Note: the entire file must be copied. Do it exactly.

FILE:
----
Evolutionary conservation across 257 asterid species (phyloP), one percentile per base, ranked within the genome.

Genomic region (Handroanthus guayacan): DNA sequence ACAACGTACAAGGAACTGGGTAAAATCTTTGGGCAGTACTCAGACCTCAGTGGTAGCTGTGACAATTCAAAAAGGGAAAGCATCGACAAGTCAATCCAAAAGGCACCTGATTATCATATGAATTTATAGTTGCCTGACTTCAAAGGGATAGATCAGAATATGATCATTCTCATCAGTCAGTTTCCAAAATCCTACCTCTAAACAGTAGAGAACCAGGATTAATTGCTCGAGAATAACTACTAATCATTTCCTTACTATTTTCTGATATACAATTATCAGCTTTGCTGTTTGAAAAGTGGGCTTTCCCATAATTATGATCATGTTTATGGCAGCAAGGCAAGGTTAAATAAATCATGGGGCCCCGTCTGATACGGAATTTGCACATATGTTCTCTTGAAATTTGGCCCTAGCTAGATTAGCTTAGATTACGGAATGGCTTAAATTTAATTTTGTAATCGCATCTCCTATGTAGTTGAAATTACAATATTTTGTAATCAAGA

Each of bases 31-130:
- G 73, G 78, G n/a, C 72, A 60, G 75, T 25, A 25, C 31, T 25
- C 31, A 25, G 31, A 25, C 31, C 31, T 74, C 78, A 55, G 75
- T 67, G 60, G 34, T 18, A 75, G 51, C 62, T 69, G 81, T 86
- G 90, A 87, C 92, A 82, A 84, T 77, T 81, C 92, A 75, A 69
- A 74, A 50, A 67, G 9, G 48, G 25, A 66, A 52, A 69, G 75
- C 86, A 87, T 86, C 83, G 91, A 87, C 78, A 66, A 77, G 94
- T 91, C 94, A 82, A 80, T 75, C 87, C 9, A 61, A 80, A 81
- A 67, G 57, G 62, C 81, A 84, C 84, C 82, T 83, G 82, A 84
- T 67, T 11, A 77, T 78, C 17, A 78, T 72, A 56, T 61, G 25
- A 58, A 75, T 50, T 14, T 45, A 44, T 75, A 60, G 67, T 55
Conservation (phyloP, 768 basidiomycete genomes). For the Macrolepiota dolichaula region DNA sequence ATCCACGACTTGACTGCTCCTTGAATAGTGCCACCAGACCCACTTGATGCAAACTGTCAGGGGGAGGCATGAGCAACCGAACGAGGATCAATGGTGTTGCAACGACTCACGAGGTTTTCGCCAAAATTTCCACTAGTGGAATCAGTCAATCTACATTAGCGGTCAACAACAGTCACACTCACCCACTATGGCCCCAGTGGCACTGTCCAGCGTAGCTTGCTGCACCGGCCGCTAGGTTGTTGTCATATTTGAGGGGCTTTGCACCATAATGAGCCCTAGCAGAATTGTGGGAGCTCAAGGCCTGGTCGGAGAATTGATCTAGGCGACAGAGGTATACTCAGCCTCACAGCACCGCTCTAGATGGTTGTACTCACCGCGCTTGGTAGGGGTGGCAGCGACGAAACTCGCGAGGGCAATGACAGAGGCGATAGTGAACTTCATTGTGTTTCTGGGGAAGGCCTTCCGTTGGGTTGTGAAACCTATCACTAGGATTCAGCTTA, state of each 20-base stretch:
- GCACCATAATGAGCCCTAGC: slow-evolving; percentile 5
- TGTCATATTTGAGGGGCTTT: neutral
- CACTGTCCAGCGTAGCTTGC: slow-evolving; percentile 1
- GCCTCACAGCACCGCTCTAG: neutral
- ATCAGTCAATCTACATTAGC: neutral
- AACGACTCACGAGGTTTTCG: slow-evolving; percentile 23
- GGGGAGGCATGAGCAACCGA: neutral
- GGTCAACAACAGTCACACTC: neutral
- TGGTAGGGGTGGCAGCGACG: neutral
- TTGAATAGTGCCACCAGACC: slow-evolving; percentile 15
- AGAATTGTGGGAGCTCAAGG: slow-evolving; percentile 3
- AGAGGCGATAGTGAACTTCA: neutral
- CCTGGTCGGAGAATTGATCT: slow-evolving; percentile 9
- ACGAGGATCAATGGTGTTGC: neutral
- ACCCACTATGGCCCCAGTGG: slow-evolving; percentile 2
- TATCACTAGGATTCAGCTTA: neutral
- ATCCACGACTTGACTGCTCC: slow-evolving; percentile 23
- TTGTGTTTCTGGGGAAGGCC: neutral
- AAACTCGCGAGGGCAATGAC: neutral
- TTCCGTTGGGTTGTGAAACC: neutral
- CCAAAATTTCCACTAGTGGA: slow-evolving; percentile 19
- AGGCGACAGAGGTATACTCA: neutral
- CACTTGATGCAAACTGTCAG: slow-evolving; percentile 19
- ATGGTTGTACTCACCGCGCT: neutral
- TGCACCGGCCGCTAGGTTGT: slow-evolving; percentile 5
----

Evolutionary conservation across 257 asterid species (phyloP), one percentile per base, ranked within the genome.

Genomic region (Handroanthus guayacan): DNA sequence ACAACGTACAAGGAACTGGGTAAAATCTTTGGGCAGTACTCAGACCTCAGTGGTAGCTGTGACAATTCAAAAAGGGAAAGCATCGACAAGTCAATCCAAAAGGCACCTGATTATCATATGAATTTATAGTTGCCTGACTTCAAAGGGATAGATCAGAATATGATCATTCTCATCAGTCAGTTTCCAAAATCCTACCTCTAAACAGTAGAGAACCAGGATTAATTGCTCGAGAATAACTACTAATCATTTCCTTACTATTTTCTGATATACAATTATCAGCTTTGCTGTTTGAAAAGTGGGCTTTCCCATAATTATGATCATGTTTATGGCAGCAAGGCAAGGTTAAATAAATCATGGGGCCCCGTCTGATACGGAATTTGCACATATGTTCTCTTGAAATTTGGCCCTAGCTAGATTAGCTTAGATTACGGAATGGCTTAAATTTAATTTTGTAATCGCATCTCCTATGTAGTTGAAATTACAATATTTTGTAATCAAGA

Each of bases 31-130:
- G 73, G 78, G n/a, C 72, A 60, G 75, T 25, A 25, C 31, T 25
- C 31, A 25, G 31, A 25, C 31, C 31, T 74, C 78, A 55, G 75
- T 67, G 60, G 34, T 18, A 75, G 51, C 62, T 69, G 81, T 86
- G 90, A 87, C 92, A 82, A 84, T 77, T 81, C 92, A 75, A 69
- A 74, A 50, A 67, G 9, G 48, G 25, A 66, A 52, A 69, G 75
- C 86, A 87, T 86, C 83, G 91, A 87, C 78, A 66, A 77, G 94
- T 91, C 94, A 82, A 80, T 75, C 87, C 9, A 61, A 80, A 81
- A 67, G 57, G 62, C 81, A 84, C 84, C 82, T 83, G 82, A 84
- T 67, T 11, A 77, T 78, C 17, A 78, T 72, A 56, T 61, G 25
- A 58, A 75, T 50, T 14, T 45, A 44, T 75, A 60, G 67, T 55
Conservation (phyloP, 768 basidiomycete genomes). For the Macrolepiota dolichaula region DNA sequence ATCCACGACTTGACTGCTCCTTGAATAGTGCCACCAGACCCACTTGATGCAAACTGTCAGGGGGAGGCATGAGCAACCGAACGAGGATCAATGGTGTTGCAACGACTCACGAGGTTTTCGCCAAAATTTCCACTAGTGGAATCAGTCAATCTACATTAGCGGTCAACAACAGTCACACTCACCCACTATGGCCCCAGTGGCACTGTCCAGCGTAGCTTGCTGCACCGGCCGCTAGGTTGTTGTCATATTTGAGGGGCTTTGCACCATAATGAGCCCTAGCAGAATTGTGGGAGCTCAAGGCCTGGTCGGAGAATTGATCTAGGCGACAGAGGTATACTCAGCCTCACAGCACCGCTCTAGATGGTTGTACTCACCGCGCTTGGTAGGGGTGGCAGCGACGAAACTCGCGAGGGCAATGACAGAGGCGATAGTGAACTTCATTGTGTTTCTGGGGAAGGCCTTCCGTTGGGTTGTGAAACCTATCACTAGGATTCAGCTTA, state of each 20-base stretch:
- GCACCATAATGAGCCCTAGC: slow-evolving; percentile 5
- TGTCATATTTGAGGGGCTTT: neutral
- CACTGTCCAGCGTAGCTTGC: slow-evolving; percentile 1
- GCCTCACAGCACCGCTCTAG: neutral
- ATCAGTCAATCTACATTAGC: neutral
- AACGACTCACGAGGTTTTCG: slow-evolving; percentile 23
- GGGGAGGCATGAGCAACCGA: neutral
- GGTCAACAACAGTCACACTC: neutral
- TGGTAGGGGTGGCAGCGACG: neutral
- TTGAATAGTGCCACCAGACC: slow-evolving; percentile 15
- AGAATTGTGGGAGCTCAAGG: slow-evolving; percentile 3
- AGAGGCGATAGTGAACTTCA: neutral
- CCTGGTCGGAGAATTGATCT: slow-evolving; percentile 9
- ACGAGGATCAATGGTGTTGC: neutral
- ACCCACTATGGCCCCAGTGG: slow-evolving; percentile 2
- TATCACTAGGATTCAGCTTA: neutral
- ATCCACGACTTGACTGCTCC: slow-evolving; percentile 23
- TTGTGTTTCTGGGGAAGGCC: neutral
- AAACTCGCGAGGGCAATGAC: neutral
- TTCCGTTGGGTTGTGAAACC: neutral
- CCAAAATTTCCACTAGTGGA: slow-evolving; percentile 19
- AGGCGACAGAGGTATACTCA: neutral
- CACTTGATGCAAACTGTCAG: slow-evolving; percentile 19
- ATGGTTGTACTCACCGCGCT: neutral
- TGCACCGGCCGCTAGGTTGT: slow-evolving; percentile 5